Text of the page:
List of Asian submissions to the 89th Academy Awards for Best Foreign Language Film

The submitted motion pictures must be first released theatrically in their respective countries between 1 October 2015 and 30 September 2016. The deadline for submissions is 3 October 2016.

During the latest years and after 2008, when Yojiro Takita’s “Departures” won the award, there has not been much success for SE Asian films. The only film from the region that made the final five nominations was the  Cambodian “The Missing Picture”, by Rithy Path. It did not won though, and its primary language was French.

However, it is always interesting to find out which film each country considers its most worthy to win an Oscar, so here is the list of this year’s SE Asian nominations.

S. Korea chooses Warner Bros.

The Korean Film Council selected Age of Shadows. You can read all about it here.

Japan sends a Yojiro Takita’s film, once more.

The Motion Pictures Producers Association of Japan submitted Living with My Mother by Yojiro Takita. It is the fifth time one of his films represents Japan, starting with 1986 and “Final Take.” Only “The Twilight Samurai” made the shortlist, in 2003.

Set in post-World War II Japan, midwife Nobuko is resolved to move on as she stands at the grave of her son Koji who died, alongside thousands of others, when the Americans dropped an atomic bomb on the civilians in the southern city of Nagasaki. However, upon returning home she is visited by an apparition, which continues to return in order to commiserate and reminisce with the woman about the past, family, affection and war.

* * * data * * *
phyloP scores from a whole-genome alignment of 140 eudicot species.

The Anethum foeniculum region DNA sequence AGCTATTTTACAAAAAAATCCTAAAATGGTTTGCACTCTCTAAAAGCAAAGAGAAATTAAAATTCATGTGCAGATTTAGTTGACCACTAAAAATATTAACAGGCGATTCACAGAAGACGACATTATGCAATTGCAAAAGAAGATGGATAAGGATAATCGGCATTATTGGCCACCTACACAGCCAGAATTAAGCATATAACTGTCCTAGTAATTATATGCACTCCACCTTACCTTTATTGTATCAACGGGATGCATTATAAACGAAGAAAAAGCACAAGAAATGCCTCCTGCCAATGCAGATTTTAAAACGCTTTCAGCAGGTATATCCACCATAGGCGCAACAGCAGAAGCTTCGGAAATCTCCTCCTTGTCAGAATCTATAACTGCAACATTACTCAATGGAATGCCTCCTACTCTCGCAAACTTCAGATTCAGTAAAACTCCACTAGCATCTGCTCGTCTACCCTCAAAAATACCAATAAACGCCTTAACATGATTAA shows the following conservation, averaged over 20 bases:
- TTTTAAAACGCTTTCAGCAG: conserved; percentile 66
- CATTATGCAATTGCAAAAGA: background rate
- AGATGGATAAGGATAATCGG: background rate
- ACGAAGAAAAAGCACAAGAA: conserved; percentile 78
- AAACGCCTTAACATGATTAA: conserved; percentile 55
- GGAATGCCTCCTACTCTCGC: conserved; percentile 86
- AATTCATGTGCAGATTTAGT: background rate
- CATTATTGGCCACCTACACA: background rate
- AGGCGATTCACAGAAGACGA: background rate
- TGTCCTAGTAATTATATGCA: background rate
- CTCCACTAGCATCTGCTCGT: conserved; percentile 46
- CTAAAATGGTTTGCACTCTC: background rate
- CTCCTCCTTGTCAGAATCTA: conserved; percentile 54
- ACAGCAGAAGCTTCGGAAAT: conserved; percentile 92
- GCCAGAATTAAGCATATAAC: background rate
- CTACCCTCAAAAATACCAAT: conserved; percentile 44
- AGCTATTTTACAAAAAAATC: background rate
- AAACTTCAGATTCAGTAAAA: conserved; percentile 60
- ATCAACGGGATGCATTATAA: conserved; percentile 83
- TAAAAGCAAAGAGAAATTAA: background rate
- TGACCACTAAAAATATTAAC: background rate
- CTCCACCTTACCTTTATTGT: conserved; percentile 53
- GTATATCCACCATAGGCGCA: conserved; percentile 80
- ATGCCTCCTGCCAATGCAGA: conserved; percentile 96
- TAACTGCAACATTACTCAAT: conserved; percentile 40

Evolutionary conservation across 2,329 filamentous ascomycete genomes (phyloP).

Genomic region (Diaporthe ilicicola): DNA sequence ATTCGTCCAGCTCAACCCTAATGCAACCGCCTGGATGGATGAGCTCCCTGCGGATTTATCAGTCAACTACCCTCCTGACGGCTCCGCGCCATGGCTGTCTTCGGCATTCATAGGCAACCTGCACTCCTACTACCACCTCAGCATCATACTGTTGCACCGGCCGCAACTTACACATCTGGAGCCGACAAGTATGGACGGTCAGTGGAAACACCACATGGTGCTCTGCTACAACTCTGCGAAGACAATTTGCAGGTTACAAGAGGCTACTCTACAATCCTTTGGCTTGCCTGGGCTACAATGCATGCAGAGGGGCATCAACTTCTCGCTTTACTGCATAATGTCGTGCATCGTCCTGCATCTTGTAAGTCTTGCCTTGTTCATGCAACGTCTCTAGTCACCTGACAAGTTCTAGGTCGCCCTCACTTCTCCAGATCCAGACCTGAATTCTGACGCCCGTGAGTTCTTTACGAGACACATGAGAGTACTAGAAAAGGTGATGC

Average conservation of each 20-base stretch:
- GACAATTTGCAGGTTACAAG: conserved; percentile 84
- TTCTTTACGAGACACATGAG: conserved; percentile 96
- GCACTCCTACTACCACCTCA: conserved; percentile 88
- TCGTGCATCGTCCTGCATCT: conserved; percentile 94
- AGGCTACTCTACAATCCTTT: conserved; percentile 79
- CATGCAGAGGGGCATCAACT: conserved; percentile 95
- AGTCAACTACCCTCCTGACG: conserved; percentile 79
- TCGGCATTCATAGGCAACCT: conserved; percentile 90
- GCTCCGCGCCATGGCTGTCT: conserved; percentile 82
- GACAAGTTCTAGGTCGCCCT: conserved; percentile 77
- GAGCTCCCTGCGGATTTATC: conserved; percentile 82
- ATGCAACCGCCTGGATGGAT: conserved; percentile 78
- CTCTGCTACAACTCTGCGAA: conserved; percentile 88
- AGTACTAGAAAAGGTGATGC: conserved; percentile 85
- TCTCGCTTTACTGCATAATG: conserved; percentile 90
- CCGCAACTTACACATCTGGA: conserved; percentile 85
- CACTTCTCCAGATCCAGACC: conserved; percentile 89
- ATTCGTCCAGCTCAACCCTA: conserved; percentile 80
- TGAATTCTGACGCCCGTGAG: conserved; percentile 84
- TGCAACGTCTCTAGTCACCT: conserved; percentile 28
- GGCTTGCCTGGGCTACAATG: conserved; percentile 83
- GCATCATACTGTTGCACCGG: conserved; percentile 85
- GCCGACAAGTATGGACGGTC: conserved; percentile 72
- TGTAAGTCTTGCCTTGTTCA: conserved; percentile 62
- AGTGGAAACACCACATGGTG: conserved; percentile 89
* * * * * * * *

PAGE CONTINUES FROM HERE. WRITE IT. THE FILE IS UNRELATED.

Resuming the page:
Hong Kong sends the film with the most awards.

Hong Kong’s Motion Picture Industry Association (MPIA) has chosen Philip Yung’s Port Of Call. The film has won sixteen awards from S. Korean and Asian festivals.

The movie is based on a real murder case where a dismembered corpse of a murdered 16-year-old female prostitute was found in Hong Kong in 2008.

Taiwan focuses on children and music.

Taiwan’s Ministry of Culture selected Hang In There Kids! (aka “Lokah Laqi!”). The film, directed by Laha Mebow, is the story of a group of indigenous rural children who discover that their teacher  has a fantastic singing voice. They decide to travel to Taipei to kickstart the teacher’s music career.

India goes Tamil.

The Film Federation of India has chosen Vetrimaaran’s Tamil-language Interrogation.

A group of immigrants (Pandi, Murugan, Afsal and Kumar) are detained by the local state police, tortured and forced to admit to a crime they have no knowledge of. When all hope seems to be lost, a policeman from their hometown speaks on their behalf at the court hearing, setting them free. The policeman asks for a return favor and the boys oblige, oblivious to the ill fate that awaits them. As they unwittingly bear witness to a political treason, the system seeks to silence them, at any cost. But Pandi is determined to be heard.

The film won the Amnesty International Italia Award at VEnice Film Festival.

Thailland disregards controversy.